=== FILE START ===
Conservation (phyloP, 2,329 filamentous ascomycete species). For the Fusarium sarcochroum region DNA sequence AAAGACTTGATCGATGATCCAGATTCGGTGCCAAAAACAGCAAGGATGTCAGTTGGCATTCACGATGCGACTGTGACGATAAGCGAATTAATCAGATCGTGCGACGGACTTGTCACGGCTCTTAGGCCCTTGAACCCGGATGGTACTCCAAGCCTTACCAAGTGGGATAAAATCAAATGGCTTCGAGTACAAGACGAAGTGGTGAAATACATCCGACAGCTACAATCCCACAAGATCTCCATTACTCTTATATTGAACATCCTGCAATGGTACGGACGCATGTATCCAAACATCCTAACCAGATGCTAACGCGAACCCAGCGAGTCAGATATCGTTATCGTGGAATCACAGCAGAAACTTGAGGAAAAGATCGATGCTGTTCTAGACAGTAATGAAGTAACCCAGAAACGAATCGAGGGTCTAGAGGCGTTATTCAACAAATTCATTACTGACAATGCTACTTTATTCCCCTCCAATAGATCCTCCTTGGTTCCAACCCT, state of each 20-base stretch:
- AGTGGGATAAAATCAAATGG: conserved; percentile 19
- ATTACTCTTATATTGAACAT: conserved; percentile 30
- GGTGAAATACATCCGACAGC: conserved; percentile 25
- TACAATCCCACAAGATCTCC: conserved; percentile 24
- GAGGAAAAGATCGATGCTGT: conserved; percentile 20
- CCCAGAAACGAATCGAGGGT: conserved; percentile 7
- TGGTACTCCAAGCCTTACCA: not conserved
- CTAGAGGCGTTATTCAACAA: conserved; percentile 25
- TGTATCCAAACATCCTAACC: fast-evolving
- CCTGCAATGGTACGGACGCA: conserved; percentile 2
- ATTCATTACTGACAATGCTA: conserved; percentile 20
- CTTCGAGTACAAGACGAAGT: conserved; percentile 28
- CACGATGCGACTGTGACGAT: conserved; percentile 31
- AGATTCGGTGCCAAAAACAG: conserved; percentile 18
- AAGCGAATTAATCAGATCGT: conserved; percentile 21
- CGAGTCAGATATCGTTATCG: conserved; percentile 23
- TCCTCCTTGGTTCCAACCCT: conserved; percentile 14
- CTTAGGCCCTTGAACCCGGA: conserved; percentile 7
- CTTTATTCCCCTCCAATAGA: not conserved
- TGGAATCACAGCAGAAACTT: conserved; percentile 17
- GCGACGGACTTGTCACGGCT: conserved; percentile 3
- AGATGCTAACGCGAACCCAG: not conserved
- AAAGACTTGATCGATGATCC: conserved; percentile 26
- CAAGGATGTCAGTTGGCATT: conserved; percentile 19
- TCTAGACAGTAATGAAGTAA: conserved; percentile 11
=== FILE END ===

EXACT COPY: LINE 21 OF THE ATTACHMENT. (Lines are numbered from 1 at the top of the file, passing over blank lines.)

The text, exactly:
- TGGAATCACAGCAGAAACTT: conserved; percentile 17